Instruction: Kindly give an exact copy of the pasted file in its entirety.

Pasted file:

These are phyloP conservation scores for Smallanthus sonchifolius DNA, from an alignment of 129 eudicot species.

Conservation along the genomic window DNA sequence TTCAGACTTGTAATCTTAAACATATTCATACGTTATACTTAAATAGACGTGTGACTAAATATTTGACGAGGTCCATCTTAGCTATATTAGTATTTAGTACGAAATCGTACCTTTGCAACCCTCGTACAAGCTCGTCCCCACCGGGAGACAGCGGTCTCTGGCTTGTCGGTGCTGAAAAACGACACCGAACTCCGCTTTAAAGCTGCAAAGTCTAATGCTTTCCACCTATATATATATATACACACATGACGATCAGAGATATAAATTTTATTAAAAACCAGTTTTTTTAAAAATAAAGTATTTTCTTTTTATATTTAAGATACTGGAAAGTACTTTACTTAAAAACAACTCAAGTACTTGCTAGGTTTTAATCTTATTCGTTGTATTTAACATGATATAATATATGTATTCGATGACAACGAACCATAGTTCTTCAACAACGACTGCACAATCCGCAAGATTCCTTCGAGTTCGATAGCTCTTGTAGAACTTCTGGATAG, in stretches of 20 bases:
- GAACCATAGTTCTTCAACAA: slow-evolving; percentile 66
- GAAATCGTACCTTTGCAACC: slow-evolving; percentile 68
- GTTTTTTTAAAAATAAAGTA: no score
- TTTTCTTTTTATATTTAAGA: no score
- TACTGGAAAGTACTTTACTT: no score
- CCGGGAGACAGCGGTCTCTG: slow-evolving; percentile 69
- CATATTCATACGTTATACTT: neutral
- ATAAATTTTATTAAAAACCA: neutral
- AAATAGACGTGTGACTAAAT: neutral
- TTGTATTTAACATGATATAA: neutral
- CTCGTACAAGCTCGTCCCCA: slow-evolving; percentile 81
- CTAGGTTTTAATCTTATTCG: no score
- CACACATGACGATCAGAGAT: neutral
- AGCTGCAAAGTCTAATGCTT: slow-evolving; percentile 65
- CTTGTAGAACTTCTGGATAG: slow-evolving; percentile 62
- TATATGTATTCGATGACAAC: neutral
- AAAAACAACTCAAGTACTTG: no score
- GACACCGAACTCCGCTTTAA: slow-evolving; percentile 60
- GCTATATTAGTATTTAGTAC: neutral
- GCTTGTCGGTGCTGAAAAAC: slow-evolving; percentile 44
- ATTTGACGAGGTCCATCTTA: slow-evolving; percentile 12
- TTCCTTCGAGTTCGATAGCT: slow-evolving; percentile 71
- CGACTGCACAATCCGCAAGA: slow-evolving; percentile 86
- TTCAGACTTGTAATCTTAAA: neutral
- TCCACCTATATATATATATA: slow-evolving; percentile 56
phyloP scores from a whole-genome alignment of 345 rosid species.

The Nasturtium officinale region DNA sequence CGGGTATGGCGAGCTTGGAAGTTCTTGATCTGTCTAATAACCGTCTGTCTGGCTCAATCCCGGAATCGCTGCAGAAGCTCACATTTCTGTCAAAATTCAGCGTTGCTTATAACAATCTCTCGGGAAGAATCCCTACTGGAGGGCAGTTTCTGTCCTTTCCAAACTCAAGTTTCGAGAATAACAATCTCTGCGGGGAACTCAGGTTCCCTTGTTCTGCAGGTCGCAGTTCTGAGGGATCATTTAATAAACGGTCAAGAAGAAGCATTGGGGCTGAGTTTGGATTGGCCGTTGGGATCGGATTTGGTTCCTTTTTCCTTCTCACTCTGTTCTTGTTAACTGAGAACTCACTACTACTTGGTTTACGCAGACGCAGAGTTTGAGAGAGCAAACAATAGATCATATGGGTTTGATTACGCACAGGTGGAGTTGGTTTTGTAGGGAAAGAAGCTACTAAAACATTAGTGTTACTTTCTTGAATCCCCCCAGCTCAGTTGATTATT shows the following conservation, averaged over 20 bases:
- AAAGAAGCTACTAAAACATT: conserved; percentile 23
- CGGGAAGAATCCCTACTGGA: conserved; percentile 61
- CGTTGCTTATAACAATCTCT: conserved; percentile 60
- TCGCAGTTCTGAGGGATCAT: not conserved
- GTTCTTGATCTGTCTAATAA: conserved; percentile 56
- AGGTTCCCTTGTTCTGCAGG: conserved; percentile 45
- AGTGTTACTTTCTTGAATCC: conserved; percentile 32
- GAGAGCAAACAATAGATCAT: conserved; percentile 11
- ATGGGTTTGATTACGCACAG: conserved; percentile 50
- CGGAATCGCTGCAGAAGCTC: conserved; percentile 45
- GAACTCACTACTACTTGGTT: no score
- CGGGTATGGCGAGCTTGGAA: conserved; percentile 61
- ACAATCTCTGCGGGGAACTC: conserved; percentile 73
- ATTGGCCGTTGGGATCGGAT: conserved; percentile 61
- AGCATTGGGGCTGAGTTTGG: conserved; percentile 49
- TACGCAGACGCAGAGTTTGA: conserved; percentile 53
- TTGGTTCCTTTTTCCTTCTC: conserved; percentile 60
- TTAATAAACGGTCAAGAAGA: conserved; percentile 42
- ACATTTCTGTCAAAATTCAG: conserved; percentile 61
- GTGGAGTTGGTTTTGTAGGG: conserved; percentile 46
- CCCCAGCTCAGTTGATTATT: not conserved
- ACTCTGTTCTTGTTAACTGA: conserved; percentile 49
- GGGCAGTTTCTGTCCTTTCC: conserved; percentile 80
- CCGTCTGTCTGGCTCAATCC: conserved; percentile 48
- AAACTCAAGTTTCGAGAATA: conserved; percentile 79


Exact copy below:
These are phyloP conservation scores for Smallanthus sonchifolius DNA, from an alignment of 129 eudicot species.

Conservation along the genomic window DNA sequence TTCAGACTTGTAATCTTAAACATATTCATACGTTATACTTAAATAGACGTGTGACTAAATATTTGACGAGGTCCATCTTAGCTATATTAGTATTTAGTACGAAATCGTACCTTTGCAACCCTCGTACAAGCTCGTCCCCACCGGGAGACAGCGGTCTCTGGCTTGTCGGTGCTGAAAAACGACACCGAACTCCGCTTTAAAGCTGCAAAGTCTAATGCTTTCCACCTATATATATATATACACACATGACGATCAGAGATATAAATTTTATTAAAAACCAGTTTTTTTAAAAATAAAGTATTTTCTTTTTATATTTAAGATACTGGAAAGTACTTTACTTAAAAACAACTCAAGTACTTGCTAGGTTTTAATCTTATTCGTTGTATTTAACATGATATAATATATGTATTCGATGACAACGAACCATAGTTCTTCAACAACGACTGCACAATCCGCAAGATTCCTTCGAGTTCGATAGCTCTTGTAGAACTTCTGGATAG, in stretches of 20 bases:
- GAACCATAGTTCTTCAACAA: slow-evolving; percentile 66
- GAAATCGTACCTTTGCAACC: slow-evolving; percentile 68
- GTTTTTTTAAAAATAAAGTA: no score
- TTTTCTTTTTATATTTAAGA: no score
- TACTGGAAAGTACTTTACTT: no score
- CCGGGAGACAGCGGTCTCTG: slow-evolving; percentile 69
- CATATTCATACGTTATACTT: neutral
- ATAAATTTTATTAAAAACCA: neutral
- AAATAGACGTGTGACTAAAT: neutral
- TTGTATTTAACATGATATAA: neutral
- CTCGTACAAGCTCGTCCCCA: slow-evolving; percentile 81
- CTAGGTTTTAATCTTATTCG: no score
- CACACATGACGATCAGAGAT: neutral
- AGCTGCAAAGTCTAATGCTT: slow-evolving; percentile 65
- CTTGTAGAACTTCTGGATAG: slow-evolving; percentile 62
- TATATGTATTCGATGACAAC: neutral
- AAAAACAACTCAAGTACTTG: no score
- GACACCGAACTCCGCTTTAA: slow-evolving; percentile 60
- GCTATATTAGTATTTAGTAC: neutral
- GCTTGTCGGTGCTGAAAAAC: slow-evolving; percentile 44
- ATTTGACGAGGTCCATCTTA: slow-evolving; percentile 12
- TTCCTTCGAGTTCGATAGCT: slow-evolving; percentile 71
- CGACTGCACAATCCGCAAGA: slow-evolving; percentile 86
- TTCAGACTTGTAATCTTAAA: neutral
- TCCACCTATATATATATATA: slow-evolving; percentile 56
phyloP scores from a whole-genome alignment of 345 rosid species.

The Nasturtium officinale region DNA sequence CGGGTATGGCGAGCTTGGAAGTTCTTGATCTGTCTAATAACCGTCTGTCTGGCTCAATCCCGGAATCGCTGCAGAAGCTCACATTTCTGTCAAAATTCAGCGTTGCTTATAACAATCTCTCGGGAAGAATCCCTACTGGAGGGCAGTTTCTGTCCTTTCCAAACTCAAGTTTCGAGAATAACAATCTCTGCGGGGAACTCAGGTTCCCTTGTTCTGCAGGTCGCAGTTCTGAGGGATCATTTAATAAACGGTCAAGAAGAAGCATTGGGGCTGAGTTTGGATTGGCCGTTGGGATCGGATTTGGTTCCTTTTTCCTTCTCACTCTGTTCTTGTTAACTGAGAACTCACTACTACTTGGTTTACGCAGACGCAGAGTTTGAGAGAGCAAACAATAGATCATATGGGTTTGATTACGCACAGGTGGAGTTGGTTTTGTAGGGAAAGAAGCTACTAAAACATTAGTGTTACTTTCTTGAATCCCCCCAGCTCAGTTGATTATT shows the following conservation, averaged over 20 bases:
- AAAGAAGCTACTAAAACATT: conserved; percentile 23
- CGGGAAGAATCCCTACTGGA: conserved; percentile 61
- CGTTGCTTATAACAATCTCT: conserved; percentile 60
- TCGCAGTTCTGAGGGATCAT: not conserved
- GTTCTTGATCTGTCTAATAA: conserved; percentile 56
- AGGTTCCCTTGTTCTGCAGG: conserved; percentile 45
- AGTGTTACTTTCTTGAATCC: conserved; percentile 32
- GAGAGCAAACAATAGATCAT: conserved; percentile 11
- ATGGGTTTGATTACGCACAG: conserved; percentile 50
- CGGAATCGCTGCAGAAGCTC: conserved; percentile 45
- GAACTCACTACTACTTGGTT: no score
- CGGGTATGGCGAGCTTGGAA: conserved; percentile 61
- ACAATCTCTGCGGGGAACTC: conserved; percentile 73
- ATTGGCCGTTGGGATCGGAT: conserved; percentile 61
- AGCATTGGGGCTGAGTTTGG: conserved; percentile 49
- TACGCAGACGCAGAGTTTGA: conserved; percentile 53
- TTGGTTCCTTTTTCCTTCTC: conserved; percentile 60
- TTAATAAACGGTCAAGAAGA: conserved; percentile 42
- ACATTTCTGTCAAAATTCAG: conserved; percentile 61
- GTGGAGTTGGTTTTGTAGGG: conserved; percentile 46
- CCCCAGCTCAGTTGATTATT: not conserved
- ACTCTGTTCTTGTTAACTGA: conserved; percentile 49
- GGGCAGTTTCTGTCCTTTCC: conserved; percentile 80
- CCGTCTGTCTGGCTCAATCC: conserved; percentile 48
- AAACTCAAGTTTCGAGAATA: conserved; percentile 79